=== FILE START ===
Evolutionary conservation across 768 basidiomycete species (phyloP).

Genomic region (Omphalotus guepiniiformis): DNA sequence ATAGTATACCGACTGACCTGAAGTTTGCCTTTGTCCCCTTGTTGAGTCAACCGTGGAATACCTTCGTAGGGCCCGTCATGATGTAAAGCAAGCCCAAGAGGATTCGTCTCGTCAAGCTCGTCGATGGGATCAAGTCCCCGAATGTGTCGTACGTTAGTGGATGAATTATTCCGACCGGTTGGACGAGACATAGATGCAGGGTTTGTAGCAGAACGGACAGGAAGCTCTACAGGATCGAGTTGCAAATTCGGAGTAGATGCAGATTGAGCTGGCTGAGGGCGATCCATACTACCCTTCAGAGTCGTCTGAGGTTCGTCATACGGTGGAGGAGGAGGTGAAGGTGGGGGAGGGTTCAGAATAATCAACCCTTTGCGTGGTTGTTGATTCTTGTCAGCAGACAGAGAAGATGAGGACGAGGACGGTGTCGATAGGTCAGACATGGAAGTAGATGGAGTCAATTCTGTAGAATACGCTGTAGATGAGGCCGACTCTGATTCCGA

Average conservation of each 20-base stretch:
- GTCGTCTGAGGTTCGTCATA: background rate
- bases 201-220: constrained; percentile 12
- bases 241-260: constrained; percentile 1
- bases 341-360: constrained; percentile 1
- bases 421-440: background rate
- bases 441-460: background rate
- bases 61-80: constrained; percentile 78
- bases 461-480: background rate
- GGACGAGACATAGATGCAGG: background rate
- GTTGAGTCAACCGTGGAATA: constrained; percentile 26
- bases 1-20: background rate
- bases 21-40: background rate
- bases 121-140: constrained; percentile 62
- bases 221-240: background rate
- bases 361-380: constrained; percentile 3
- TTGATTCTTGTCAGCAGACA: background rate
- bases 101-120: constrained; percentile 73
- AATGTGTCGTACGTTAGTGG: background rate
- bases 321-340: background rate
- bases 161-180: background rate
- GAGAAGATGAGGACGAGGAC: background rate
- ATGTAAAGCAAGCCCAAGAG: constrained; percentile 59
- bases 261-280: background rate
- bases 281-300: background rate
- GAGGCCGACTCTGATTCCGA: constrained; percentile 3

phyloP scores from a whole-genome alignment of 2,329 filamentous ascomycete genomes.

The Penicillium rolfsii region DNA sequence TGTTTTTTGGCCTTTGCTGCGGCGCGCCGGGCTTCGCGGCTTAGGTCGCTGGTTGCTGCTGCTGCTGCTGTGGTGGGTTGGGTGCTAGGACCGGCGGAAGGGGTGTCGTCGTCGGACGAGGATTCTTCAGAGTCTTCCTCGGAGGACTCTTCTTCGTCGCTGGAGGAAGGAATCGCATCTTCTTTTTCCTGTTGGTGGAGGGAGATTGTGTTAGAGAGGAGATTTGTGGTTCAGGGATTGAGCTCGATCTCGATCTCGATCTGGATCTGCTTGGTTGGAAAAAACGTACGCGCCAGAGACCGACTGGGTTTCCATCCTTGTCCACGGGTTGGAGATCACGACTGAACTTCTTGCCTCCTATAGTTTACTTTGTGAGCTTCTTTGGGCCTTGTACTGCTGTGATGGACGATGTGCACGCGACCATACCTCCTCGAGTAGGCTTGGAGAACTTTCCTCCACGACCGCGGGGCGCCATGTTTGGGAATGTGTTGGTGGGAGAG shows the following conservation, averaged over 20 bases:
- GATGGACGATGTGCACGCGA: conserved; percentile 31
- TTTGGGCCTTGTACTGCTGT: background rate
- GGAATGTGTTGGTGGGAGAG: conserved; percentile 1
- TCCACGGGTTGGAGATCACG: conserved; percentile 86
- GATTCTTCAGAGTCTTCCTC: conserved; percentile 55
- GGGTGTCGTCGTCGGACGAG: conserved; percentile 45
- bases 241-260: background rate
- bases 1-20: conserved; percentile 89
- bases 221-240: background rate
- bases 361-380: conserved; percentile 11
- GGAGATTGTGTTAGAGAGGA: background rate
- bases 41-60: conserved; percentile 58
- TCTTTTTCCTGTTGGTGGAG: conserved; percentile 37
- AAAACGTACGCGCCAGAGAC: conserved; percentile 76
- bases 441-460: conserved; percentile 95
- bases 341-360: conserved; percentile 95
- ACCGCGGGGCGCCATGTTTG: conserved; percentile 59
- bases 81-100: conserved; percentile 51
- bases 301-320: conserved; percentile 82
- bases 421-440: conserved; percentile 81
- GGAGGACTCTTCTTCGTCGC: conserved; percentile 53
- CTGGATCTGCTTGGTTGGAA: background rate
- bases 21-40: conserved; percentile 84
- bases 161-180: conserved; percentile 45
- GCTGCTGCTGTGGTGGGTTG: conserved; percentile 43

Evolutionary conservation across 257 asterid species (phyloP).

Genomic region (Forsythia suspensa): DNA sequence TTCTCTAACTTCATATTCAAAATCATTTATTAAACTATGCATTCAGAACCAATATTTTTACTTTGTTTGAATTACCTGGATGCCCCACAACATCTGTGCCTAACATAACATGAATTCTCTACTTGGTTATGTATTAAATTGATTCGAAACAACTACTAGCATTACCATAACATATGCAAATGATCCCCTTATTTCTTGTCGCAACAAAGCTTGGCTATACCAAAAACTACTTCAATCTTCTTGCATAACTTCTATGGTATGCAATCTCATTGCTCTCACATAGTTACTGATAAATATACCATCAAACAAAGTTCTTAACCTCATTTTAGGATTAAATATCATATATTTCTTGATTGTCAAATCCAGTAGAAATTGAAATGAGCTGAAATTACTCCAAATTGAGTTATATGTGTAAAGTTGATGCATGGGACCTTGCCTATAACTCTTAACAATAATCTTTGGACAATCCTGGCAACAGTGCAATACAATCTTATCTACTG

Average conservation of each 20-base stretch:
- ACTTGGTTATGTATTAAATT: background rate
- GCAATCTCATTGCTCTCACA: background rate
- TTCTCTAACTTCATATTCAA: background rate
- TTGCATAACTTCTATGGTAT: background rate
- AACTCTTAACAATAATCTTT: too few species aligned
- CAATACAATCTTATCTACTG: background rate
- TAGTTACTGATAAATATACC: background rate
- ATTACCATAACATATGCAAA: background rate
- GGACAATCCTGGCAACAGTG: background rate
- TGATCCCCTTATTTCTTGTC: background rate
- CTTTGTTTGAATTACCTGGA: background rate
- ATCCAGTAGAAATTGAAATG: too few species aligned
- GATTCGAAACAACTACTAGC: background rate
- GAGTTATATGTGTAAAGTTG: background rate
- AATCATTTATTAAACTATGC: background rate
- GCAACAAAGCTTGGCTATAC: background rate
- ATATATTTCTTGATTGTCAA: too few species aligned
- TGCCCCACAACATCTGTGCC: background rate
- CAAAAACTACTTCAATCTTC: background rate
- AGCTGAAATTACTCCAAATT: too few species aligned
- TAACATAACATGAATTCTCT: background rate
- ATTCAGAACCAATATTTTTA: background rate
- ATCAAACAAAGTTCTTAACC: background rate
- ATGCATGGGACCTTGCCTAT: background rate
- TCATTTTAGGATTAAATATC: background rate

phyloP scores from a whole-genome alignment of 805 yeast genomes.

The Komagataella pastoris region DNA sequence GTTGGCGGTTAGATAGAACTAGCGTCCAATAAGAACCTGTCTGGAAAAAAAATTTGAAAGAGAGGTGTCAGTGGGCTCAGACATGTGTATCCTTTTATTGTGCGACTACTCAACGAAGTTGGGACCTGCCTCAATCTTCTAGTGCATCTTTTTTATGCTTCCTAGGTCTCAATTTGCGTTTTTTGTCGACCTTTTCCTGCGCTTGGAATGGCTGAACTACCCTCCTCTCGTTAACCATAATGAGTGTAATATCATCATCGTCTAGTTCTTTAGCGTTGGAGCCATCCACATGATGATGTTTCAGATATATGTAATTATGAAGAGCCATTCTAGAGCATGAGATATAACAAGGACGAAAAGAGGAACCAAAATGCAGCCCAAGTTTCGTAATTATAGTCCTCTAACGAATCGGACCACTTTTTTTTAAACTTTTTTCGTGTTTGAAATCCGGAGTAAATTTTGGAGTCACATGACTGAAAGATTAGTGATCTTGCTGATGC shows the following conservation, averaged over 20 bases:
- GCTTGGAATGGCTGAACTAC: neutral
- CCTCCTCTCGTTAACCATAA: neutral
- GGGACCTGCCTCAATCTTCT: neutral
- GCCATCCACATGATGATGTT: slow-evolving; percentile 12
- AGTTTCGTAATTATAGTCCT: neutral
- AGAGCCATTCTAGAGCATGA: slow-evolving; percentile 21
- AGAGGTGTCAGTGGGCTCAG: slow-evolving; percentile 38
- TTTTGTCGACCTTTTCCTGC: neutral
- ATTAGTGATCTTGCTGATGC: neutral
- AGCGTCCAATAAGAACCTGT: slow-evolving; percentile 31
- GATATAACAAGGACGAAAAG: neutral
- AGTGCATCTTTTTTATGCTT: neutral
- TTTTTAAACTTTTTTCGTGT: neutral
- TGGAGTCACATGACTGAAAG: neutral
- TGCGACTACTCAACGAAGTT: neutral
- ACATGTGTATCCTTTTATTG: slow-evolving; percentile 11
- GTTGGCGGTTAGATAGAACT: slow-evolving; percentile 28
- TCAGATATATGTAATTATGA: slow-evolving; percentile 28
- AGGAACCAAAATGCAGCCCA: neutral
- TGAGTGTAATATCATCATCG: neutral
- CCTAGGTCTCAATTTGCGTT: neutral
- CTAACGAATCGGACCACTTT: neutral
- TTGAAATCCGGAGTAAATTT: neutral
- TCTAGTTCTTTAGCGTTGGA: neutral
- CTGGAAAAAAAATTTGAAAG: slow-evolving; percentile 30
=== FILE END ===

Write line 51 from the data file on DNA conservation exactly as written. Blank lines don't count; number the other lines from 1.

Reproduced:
- GGAGGACTCTTCTTCGTCGC: conserved; percentile 53